However, Cooper wanted to be compensated as one of the best players at his positions because of the impact he made in helping to transform the Celtics into contenders. In Cooper’s rookie season, Boston went from “worst to — nearly — first.” Before Cooper’s groundbreaking season, the Celtics went 22-46 to finish last in the Eastern Division. However, after helping the Celtics finish 39-30, Cooper became the first African-American to earn NBA All-Rookie honors, and the Boston dynasty was born.
Understanding his value and demanding industry-standard compensation ultimately derailed his NBA career. Cooper did the dirty work with his defense and rebounding that allowed the Celtics’ stars to thrive on their way to championship glory, but he stood his ground to be paid accordingly.
In the book he co-authored, “Breaking Barriers: The Chuck Cooper Story,” Cooper’s son writes how his dad’s life away from the court was often more difficult than it was on it. After dealing with the insults, epithets and societal disrespect of that era while playing, Chuck Cooper entered the business world and faced greater obstacles as he tried to break new ground.
Lost in this scrapbook of black sports history is the parallel Chuck Cooper shares with a trailblazer from another sport. Both he and Major League Baseball’s Jackie Robinson died while they were still young men. Cooper was 57 when he died of liver cancer in 1984. Robinson, the first black to play Major League Baseball, died of diabetes and other complications in 1972 at the age of 53.
Cooper was the atypical professional athlete of his era. Both his parents were college graduates who put a premium on the value of education. After retiring from the NBA, Cooper earned a master’s degree in social work and returned to Pittsburgh, where he became the first African-American department head in city government, serving as Director of Parks and Recreation.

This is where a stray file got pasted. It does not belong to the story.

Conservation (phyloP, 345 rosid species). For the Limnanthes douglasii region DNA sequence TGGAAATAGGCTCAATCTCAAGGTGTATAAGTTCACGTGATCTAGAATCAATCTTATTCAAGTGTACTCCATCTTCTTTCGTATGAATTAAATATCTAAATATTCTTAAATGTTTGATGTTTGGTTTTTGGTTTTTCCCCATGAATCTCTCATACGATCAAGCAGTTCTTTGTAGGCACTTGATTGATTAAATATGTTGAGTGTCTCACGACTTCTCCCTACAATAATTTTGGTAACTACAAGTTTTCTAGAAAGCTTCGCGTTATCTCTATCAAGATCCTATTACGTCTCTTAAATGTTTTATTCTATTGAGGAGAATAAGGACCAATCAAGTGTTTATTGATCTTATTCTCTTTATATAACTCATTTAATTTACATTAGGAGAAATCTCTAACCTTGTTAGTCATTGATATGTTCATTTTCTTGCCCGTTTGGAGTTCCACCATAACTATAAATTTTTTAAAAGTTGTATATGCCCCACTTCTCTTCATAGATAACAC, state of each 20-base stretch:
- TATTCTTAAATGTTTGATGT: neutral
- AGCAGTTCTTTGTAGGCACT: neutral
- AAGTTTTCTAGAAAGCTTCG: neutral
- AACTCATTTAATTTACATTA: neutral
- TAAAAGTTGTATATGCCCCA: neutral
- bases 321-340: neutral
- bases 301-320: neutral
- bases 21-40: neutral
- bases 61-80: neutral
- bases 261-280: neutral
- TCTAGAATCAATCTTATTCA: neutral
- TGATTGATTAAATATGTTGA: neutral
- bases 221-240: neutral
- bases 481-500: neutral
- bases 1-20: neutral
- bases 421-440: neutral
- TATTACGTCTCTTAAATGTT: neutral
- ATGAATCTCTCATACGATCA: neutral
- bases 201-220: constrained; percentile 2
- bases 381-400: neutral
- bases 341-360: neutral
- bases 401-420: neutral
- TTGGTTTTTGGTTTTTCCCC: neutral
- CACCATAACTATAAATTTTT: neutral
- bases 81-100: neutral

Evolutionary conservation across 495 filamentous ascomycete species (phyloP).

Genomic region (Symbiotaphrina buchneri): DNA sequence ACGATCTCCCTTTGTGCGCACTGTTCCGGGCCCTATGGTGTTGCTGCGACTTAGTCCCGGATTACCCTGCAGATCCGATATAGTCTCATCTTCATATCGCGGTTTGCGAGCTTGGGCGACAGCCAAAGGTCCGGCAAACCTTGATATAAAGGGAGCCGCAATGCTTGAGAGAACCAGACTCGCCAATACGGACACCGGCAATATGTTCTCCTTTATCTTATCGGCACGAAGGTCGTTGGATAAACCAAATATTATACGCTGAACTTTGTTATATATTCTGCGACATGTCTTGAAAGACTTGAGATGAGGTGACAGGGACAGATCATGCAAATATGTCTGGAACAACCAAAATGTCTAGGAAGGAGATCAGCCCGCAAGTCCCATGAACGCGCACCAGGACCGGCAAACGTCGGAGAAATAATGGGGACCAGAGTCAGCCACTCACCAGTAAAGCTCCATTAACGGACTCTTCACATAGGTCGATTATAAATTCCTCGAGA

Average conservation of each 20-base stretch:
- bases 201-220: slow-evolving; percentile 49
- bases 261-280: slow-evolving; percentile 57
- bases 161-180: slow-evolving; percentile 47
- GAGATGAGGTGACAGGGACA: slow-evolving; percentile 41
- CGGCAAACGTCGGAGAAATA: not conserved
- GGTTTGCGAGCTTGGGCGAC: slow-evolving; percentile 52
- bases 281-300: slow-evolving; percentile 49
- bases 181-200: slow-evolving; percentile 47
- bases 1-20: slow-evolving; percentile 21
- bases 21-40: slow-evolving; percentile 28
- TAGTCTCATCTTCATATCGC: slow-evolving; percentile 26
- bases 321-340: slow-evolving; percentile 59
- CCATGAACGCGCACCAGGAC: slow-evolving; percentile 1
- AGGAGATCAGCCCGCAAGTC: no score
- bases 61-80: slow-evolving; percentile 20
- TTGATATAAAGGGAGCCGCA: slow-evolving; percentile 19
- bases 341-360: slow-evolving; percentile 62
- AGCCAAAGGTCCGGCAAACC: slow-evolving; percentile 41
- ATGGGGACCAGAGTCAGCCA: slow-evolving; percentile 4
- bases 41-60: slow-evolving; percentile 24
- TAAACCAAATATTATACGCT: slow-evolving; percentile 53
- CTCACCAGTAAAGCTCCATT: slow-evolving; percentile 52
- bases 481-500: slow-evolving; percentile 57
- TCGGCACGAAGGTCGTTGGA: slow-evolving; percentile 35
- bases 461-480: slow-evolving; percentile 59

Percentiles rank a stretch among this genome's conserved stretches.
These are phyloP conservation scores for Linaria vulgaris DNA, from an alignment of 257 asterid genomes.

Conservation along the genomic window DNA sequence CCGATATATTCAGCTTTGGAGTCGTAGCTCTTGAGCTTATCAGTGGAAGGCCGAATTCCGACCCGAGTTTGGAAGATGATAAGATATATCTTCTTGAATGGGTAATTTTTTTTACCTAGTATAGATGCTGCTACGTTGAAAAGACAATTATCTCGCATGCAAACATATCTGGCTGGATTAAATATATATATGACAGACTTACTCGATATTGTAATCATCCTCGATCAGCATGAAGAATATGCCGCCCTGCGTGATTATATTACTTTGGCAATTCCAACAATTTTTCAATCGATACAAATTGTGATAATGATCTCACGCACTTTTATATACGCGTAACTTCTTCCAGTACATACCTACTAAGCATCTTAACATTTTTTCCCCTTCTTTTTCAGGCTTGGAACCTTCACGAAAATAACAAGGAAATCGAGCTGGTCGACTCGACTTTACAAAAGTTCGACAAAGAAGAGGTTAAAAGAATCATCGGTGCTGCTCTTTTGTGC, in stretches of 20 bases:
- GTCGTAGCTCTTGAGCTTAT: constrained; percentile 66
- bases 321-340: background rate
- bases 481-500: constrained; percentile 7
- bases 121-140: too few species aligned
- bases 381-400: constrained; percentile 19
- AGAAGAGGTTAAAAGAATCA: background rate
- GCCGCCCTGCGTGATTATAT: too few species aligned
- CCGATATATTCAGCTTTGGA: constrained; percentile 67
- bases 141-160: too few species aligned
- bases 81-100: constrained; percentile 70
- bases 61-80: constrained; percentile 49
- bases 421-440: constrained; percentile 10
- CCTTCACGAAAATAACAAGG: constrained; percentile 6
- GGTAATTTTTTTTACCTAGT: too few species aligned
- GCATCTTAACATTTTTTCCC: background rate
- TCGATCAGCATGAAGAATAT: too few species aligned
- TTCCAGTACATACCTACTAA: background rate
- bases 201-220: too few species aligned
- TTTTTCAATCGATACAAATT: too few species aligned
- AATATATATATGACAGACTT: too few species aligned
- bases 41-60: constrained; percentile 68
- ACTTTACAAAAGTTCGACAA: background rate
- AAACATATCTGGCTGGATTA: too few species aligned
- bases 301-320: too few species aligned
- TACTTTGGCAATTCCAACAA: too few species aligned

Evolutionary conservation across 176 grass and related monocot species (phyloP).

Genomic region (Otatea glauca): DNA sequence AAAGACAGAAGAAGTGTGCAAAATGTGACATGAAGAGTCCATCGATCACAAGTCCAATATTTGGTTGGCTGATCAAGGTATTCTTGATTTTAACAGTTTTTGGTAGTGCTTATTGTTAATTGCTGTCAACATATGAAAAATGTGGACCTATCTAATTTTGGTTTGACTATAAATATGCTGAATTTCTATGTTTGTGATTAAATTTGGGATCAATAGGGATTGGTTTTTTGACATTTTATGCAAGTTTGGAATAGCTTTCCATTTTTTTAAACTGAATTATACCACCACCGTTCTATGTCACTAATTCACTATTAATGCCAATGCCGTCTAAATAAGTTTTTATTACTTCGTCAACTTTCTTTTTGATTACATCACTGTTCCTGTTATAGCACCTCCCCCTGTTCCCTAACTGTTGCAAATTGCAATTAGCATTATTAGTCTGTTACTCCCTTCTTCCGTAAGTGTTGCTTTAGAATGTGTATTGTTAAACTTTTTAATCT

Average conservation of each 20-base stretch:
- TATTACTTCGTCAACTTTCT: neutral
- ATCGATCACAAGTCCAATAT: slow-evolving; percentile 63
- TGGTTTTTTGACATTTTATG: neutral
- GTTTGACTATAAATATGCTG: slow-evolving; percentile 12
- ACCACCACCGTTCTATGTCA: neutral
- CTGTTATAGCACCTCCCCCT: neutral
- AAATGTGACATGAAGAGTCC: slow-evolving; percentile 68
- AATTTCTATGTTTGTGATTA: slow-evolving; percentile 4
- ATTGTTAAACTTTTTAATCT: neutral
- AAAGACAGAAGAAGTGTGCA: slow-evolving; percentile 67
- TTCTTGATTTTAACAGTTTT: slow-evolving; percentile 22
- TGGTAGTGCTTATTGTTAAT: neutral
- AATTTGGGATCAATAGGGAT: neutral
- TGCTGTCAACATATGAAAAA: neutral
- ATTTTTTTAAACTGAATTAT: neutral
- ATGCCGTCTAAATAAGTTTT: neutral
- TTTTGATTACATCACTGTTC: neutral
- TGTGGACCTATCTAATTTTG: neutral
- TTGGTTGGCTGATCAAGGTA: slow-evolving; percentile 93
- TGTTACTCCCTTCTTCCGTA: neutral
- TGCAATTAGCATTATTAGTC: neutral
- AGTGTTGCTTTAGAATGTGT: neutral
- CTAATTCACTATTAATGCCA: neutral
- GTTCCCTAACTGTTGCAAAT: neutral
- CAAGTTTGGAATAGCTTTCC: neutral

Like Robinson, Cooper also worked in the banking industry when his playing days were done. Both were educated men who understood that generational wealth for all minorities began with financial literacy and homeownership. Robinson and a group of investors founded the black-owned Freedom National Bank in Harlem, New York.
Cooper had just begun charting a new path as a banking executive with the old Pittsburgh National (now PNC) Bank before his passing. He was the bank’s first Urban Affairs officer and is credited with creating policies for community banking that are standard today.
“His business career was just starting to take off — not just getting paid but generating wealth — when he got sick,” Cooper III remembered. “Many of the policies that he introduced are still in place today.”
Like most trailblazers, Chuck Cooper was ahead of the curve and recognized the value that he brought to the team. Despite black stars’ impact on the court — and statistics to back them up — the NBA wasn’t ready for them, and many were reduced to being limited-role players. However, Cooper was an advocate for fair market value for his talent and wasn’t afraid to ask for it. The Celtics eventually traded Cooper to the Milwaukee Hawks, and he ended his NBA career with the Fort Wayne Pistons (that team would later move to Detroit).
“He was never going to be a token,” said Cooper III.
(Edited by Stan Chrapowicki and Matthew B. Hall)